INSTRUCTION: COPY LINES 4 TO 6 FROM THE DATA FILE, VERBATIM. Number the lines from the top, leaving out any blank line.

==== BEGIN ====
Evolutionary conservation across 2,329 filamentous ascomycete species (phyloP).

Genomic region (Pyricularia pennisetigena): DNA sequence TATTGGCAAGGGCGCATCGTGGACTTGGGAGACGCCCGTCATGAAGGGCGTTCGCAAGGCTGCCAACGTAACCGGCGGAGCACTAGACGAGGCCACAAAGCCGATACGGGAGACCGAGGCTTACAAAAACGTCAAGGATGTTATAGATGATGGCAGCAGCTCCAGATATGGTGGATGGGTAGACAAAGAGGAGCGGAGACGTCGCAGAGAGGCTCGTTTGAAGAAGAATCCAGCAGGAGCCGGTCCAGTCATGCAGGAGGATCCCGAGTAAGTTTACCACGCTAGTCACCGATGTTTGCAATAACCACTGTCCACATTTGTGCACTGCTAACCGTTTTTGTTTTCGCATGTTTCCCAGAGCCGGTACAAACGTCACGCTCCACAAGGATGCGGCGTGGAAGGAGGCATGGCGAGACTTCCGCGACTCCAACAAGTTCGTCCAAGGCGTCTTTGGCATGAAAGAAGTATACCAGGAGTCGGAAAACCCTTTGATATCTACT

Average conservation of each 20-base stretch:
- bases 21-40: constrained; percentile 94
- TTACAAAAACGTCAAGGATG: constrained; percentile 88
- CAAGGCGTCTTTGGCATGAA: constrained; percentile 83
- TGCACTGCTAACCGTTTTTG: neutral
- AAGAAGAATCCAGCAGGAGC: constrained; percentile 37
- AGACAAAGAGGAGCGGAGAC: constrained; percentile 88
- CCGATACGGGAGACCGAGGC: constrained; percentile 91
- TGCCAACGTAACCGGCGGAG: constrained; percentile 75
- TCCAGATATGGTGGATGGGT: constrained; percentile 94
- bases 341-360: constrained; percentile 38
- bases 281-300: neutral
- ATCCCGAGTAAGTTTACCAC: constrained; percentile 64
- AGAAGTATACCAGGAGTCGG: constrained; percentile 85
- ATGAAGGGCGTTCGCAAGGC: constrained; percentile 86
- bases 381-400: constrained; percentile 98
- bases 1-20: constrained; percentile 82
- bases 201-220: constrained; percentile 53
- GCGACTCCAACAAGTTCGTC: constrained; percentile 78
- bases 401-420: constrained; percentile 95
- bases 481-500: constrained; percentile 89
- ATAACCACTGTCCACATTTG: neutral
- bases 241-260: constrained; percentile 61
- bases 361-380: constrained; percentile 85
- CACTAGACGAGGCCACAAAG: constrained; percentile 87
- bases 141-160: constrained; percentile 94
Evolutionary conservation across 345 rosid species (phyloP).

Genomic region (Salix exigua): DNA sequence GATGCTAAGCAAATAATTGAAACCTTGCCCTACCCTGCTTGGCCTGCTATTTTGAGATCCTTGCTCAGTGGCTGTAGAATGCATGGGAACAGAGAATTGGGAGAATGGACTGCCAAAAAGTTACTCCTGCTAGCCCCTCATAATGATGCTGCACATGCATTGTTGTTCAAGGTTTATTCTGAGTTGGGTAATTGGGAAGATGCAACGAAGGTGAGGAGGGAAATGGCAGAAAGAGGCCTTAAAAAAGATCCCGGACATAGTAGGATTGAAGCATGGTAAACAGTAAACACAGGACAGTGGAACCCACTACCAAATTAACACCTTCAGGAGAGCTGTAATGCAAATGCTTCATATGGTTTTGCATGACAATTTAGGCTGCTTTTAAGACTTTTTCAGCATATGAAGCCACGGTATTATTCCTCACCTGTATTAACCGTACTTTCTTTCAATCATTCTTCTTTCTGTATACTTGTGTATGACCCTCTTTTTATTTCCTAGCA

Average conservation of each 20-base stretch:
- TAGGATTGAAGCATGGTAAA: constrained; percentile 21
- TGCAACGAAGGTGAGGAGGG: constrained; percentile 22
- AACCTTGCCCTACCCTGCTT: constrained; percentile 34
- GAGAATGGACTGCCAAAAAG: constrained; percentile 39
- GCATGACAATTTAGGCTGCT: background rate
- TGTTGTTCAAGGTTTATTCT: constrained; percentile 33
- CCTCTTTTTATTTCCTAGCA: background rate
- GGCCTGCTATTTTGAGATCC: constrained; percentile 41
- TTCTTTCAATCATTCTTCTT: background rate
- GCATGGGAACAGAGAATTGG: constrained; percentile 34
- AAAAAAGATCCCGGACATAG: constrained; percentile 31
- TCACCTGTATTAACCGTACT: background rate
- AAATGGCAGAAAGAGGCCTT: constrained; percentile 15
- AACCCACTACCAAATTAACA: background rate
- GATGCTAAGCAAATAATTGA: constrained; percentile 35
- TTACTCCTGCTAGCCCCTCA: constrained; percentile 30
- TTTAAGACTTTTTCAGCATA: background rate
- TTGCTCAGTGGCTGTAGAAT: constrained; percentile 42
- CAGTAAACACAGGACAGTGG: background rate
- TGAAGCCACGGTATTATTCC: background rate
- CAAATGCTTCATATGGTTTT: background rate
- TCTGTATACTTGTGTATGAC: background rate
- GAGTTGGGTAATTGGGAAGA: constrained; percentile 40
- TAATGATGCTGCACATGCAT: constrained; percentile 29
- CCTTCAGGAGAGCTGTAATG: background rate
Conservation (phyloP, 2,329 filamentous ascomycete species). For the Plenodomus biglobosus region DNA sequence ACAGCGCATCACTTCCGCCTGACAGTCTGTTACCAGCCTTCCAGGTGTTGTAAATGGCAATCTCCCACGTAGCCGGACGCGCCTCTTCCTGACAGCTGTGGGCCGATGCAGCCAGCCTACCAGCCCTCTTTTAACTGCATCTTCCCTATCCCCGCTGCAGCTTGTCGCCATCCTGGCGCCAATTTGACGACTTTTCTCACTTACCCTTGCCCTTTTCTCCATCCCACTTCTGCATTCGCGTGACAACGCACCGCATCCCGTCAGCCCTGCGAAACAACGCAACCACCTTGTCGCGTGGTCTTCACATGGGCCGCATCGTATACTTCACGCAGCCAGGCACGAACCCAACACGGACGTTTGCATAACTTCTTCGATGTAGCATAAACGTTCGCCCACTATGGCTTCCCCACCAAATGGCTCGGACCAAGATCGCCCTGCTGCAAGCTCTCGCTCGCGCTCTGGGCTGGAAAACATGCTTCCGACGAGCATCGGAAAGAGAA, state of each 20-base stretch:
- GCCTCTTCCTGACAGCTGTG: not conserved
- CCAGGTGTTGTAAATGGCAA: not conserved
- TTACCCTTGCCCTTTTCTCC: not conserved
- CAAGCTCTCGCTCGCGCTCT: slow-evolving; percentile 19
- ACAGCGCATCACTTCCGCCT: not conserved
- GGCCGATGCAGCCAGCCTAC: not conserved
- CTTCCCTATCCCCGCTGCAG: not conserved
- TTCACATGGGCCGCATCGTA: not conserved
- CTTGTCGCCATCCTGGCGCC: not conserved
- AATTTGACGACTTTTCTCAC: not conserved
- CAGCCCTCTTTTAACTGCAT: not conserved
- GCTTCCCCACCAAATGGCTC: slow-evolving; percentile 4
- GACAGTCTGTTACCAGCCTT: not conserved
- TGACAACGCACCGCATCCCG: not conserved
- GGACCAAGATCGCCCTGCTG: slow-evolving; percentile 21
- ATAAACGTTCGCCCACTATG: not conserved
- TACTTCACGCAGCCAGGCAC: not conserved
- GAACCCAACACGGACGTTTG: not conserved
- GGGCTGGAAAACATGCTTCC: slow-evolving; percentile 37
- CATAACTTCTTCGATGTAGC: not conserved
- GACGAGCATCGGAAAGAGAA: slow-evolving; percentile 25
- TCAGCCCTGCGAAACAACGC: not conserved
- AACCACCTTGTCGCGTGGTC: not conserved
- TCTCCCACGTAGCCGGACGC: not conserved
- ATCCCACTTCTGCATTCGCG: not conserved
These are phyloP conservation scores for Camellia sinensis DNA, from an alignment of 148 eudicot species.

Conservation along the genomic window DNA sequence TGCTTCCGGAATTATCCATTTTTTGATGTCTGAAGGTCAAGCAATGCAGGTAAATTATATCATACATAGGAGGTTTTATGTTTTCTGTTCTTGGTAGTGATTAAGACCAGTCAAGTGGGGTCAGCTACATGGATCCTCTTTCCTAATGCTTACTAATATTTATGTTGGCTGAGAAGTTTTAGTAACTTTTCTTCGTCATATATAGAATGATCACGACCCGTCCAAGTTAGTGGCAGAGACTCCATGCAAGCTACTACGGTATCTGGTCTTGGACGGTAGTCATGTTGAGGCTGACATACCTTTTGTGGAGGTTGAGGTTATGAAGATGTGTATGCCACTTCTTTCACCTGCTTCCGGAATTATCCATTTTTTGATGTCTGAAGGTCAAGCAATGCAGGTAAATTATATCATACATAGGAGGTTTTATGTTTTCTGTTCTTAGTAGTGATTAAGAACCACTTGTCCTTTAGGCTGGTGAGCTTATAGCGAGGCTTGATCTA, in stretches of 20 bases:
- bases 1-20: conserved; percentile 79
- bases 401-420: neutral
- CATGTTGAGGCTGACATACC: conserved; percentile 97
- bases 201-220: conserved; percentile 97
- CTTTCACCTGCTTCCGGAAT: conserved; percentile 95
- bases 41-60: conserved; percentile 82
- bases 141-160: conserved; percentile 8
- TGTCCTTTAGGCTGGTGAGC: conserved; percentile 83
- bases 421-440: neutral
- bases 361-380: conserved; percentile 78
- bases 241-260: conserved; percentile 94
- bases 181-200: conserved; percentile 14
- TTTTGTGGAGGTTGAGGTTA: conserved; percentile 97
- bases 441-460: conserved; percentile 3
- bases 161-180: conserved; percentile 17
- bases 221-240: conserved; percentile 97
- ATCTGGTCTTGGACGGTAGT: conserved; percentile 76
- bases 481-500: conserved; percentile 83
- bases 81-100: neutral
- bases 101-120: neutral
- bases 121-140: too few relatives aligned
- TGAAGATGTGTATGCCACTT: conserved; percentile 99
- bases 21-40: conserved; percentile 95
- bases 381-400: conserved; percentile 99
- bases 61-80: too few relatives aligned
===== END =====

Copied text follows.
- bases 21-40: constrained; percentile 94
- TTACAAAAACGTCAAGGATG: constrained; percentile 88
- CAAGGCGTCTTTGGCATGAA: constrained; percentile 83